A couple of years ago I was feeling great, swimming a few times a week with a swim club and surfing whenever I had the opportunity. Then in the summer of 2015 my mother very suddenly passed away with no warning signs, it was not long after that it was revealed that she, and also her sister who had died 30 years previously, had suffered from a ruptured aortic root aneurysm. Their father had earlier died of a ruptured abdominal aneurysm. The alarm bells started to ring quite loudly — it was time to get myself checked out. I saw a cardiologist the following year, who ordered an echo then a CT scan. That is when I learned that I had an asymptomatic 5.1cm root aneurysm. Although logic dictated it was familial I had no known genetic markers for it, but did have some medical history most likely related to a connective tissue disorder.
I soon learned that there was no easy fix, and in the United States where I live, I had the option of an aortic graft with my own re-implanted heart valve(VSRR) or a replacement valve(TRR), but not an ExoVasc PEARS as it was not yet licensed there.
At the time of diagnosis, I was given an annual chance of rupture of around one in 33, so the plan was to postpone surgery until the aneurysm expanded and the rupture risk breached the operating risks of the traditional surgery. In addition, I was to dial down my cardiac output to avoid rupture and to also reduce the growth rate of the aneurysm in order to postpone surgery several years. This meant no more heavy lifting and, when swimming, warming up slowly and keeping my heart rate aerobic or sub-aerobic – up to around 125 beats per minute. So, I bought an underwater heart rate monitor that ”told” me my heart rate every 20 seconds, cleverly transmitting it through my jawbone to my inner ear, and got back in the pool swimming in slow motion, forlornly looking over at the faster lanes where I used to swim. My passion for surfing was looking truly quashed.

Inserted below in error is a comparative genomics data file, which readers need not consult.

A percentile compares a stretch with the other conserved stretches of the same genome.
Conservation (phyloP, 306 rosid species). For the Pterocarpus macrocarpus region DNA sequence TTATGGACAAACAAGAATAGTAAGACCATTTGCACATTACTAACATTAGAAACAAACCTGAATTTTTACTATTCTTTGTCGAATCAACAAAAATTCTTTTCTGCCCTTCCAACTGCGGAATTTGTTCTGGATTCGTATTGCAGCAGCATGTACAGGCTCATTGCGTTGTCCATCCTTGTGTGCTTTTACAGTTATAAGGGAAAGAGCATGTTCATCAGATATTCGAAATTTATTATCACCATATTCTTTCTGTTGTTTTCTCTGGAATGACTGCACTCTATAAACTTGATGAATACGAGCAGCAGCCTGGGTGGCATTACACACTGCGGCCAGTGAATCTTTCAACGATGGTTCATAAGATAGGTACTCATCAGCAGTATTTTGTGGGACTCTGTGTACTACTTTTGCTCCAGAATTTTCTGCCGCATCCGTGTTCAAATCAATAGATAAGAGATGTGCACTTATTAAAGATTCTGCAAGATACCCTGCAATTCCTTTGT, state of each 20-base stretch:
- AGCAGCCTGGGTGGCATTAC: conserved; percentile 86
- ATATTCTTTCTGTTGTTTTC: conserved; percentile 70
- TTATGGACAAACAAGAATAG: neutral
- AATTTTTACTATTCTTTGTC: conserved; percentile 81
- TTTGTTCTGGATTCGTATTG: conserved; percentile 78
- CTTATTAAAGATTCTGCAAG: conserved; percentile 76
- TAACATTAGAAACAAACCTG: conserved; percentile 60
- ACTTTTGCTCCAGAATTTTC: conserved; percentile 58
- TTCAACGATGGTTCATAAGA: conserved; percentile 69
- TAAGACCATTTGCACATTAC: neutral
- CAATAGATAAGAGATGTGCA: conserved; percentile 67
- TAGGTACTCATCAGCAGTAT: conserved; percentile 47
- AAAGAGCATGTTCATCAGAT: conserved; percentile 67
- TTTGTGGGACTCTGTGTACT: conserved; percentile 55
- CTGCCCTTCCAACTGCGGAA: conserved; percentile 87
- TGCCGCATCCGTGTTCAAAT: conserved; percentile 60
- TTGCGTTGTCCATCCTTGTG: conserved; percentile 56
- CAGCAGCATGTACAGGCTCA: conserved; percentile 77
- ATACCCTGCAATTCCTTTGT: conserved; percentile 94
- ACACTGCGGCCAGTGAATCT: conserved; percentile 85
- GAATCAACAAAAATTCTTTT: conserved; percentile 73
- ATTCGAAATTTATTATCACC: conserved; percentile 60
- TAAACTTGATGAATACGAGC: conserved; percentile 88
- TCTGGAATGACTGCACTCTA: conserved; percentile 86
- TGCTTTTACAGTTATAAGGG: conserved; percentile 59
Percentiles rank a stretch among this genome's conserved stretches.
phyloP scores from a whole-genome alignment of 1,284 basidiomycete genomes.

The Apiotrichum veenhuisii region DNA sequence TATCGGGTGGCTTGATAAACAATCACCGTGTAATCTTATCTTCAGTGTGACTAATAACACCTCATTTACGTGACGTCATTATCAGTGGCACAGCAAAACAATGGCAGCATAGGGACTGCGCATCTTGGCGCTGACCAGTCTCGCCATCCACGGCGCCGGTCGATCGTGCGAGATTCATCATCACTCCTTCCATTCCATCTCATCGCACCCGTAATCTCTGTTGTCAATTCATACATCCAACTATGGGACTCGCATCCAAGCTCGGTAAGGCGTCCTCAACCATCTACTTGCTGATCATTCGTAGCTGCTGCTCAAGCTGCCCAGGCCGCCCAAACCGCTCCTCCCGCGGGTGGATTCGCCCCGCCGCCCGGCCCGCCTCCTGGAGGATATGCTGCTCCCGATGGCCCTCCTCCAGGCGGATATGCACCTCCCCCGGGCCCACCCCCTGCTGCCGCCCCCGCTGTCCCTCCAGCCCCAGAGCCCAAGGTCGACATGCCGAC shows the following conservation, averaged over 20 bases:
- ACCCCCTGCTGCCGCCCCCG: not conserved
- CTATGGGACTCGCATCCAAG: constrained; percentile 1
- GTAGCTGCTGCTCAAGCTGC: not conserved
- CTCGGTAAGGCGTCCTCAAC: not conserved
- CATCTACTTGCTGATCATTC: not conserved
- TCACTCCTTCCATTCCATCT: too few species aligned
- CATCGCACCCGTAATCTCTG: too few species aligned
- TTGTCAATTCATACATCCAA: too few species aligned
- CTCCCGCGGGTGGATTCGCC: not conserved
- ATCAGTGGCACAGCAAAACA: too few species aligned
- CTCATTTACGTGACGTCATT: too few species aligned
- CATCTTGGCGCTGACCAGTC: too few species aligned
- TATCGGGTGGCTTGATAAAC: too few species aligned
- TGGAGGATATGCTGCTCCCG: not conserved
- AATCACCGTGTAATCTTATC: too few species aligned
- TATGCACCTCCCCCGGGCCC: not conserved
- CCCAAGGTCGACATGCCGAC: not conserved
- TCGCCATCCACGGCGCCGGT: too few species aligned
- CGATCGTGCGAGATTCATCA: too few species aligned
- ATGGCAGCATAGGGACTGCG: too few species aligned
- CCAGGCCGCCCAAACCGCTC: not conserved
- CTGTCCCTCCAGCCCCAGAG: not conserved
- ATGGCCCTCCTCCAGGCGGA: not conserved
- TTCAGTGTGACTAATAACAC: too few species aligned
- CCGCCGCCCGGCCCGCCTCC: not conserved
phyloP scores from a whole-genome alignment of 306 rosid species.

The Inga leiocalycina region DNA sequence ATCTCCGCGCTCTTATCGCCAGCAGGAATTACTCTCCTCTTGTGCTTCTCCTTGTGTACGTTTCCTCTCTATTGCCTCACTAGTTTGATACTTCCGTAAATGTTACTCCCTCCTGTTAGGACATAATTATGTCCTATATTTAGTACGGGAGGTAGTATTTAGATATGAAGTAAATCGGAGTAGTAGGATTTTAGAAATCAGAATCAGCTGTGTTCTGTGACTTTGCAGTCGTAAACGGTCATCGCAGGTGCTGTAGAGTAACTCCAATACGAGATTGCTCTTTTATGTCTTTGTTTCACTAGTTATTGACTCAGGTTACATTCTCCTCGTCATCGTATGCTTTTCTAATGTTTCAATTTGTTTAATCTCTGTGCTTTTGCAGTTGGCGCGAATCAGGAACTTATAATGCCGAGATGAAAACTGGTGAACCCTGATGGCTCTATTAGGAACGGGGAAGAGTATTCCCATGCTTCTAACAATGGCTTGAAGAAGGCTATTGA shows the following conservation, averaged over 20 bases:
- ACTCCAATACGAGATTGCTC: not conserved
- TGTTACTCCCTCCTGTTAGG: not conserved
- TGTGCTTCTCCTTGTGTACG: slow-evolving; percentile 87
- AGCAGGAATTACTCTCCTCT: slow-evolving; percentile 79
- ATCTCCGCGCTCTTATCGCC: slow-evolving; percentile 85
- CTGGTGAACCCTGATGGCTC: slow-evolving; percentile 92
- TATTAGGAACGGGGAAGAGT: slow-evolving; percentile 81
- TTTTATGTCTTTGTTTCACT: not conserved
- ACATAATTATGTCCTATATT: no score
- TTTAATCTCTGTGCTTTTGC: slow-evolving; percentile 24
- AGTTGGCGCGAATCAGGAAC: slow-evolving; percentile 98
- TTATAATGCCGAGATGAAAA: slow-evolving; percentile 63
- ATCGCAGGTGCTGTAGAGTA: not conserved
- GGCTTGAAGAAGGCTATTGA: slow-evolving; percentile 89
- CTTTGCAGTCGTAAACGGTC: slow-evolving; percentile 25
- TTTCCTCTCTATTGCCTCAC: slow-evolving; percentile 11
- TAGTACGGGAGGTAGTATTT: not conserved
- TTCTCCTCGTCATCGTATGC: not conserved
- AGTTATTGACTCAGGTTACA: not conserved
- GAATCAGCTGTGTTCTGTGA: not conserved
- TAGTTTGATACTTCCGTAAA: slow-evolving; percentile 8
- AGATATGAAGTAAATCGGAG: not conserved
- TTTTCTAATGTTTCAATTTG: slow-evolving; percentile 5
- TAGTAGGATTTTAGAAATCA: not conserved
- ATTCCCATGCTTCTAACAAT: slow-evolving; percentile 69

I then read up on this remarkable patient-led invention by Tal. The US surgeons I had consultations with weren’t keen on the idea of PEARS, mainly I imagine as it wasn’t a technique they were able to use and they seemed to know very little about it. At the time there were no surgeons in the US who could appraise you for PEARS, (now it is possible to get checked out by Grayson Wheatley in Nashville). After considering the prospect of swimming for several years at 125 bpm and listening to my heart rate every 20 seconds, probably never surfing again, not lifting anything heavy, and generally taking it easy while waiting as long as possible for graft surgery, I decided to get assessed by Conal Austin at London Bridge Hospital. After earlier sending him my scans and reports, I saw him in December 2016 to see if I was a suitable candidate. I very quickly became sold on the procedure, and decided to go ahead, getting the gated CT scan before I left in order to manufacture the PEARS implant.